SIOUX FALLS, S.D. (KELO) — As KELOLAND News first reported at the beginning of this week, in addition to the ones getting underway in South Dakota, there are at least a dozen clinical trials across the country currently ongoing for hydroxychloroquiine to treat COVID-19.
The huge demand for the drug typically used for arthritis, lupus, malaria and other conditions is creating shortages across the country. That has patients who rely on the medicine, worried about getting it in the future and what it may cost.
Nearly 20 years ago, LeDar Bartholomaus thought she was suffering from rheumatoid arthritis, which runs in her family.
“I was having some real bad pains in my knees. I couldn’t even walk up the steps,” Bartholomaus said.
But then things got even more serious. She was hospitalized with fluid in her lungs and heart. In addition to arthritis, she also had lupus. Her doctor told her there was a drug that could help.
Kennecke: When were you prescribed the hydroxychloroquine?
Bartholomaus: When I was out of the hospital and had the fluid around my heart. And I was on 200 mg twice a day.
Eventually that dosage was cut in half. She’s been on hydroxycholoquine ever since. Because the drug is vital to her health, she’s worried about all of the recent attention.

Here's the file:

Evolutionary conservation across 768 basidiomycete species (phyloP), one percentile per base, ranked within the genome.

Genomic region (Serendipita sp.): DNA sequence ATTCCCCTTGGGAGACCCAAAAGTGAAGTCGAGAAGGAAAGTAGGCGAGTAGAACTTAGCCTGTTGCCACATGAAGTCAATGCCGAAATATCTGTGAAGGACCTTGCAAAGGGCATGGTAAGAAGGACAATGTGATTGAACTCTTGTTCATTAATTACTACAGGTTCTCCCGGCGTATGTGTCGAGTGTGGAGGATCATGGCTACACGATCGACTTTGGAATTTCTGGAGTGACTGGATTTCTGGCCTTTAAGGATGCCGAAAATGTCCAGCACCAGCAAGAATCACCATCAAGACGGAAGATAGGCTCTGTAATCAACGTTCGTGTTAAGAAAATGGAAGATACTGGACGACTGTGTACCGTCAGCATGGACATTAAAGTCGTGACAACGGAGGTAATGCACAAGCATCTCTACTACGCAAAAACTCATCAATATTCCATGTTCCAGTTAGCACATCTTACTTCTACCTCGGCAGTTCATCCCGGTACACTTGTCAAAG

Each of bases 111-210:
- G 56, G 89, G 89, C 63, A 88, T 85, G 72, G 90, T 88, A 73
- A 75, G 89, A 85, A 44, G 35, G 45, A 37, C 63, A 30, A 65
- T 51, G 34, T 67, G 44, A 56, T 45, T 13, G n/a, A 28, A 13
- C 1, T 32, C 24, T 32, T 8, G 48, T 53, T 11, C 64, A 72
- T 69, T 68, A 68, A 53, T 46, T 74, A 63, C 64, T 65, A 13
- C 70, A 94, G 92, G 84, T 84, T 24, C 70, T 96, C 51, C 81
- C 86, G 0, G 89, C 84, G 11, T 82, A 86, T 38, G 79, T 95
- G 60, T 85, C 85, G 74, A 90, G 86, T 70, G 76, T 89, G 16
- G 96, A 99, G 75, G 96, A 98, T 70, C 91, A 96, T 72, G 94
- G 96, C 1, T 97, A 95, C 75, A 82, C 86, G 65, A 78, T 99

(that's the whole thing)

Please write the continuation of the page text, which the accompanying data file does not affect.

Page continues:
“I’m a nurse and when Trump said this first time and announced this drug, I immediately called my pharmacist that same day and said, ‘Can I refill mine?’ Because anytime someone who promotes something like that, you know what is going to happen,” Bartholomaus said.
What happened was the FDA put hydroxycholorquine on the shortage list.
“It is definitely a shortage situation right now. It’s kind of hit or miss depending on the manufacturer. Sometimes it available to order or even the next day, hour by hour, they’ll be out.”Lori Ollerich, SD Pharmacists Association President
Ollerich says many pharmacies anticipated the shortage and stocked up. The compounding pharmacy where she works can also make it. In addition to supply shortages, patients are worried about a potential price hike.
“We have to have it for our diagnosis it’s got nothing to do with COVID-19 and if it’s a miracle drug, what’s the cost going to be for a “miracle drug?” Bartholomaus said.
“It depends on the manufacturer too. We have some price points we can get at a pretty fair price, the other ones are three times the price for the same generic medication,” Ollerich said.
The Lupus Foundation of America says it is actively working to address the supply issue so that patients who need the drug can get it.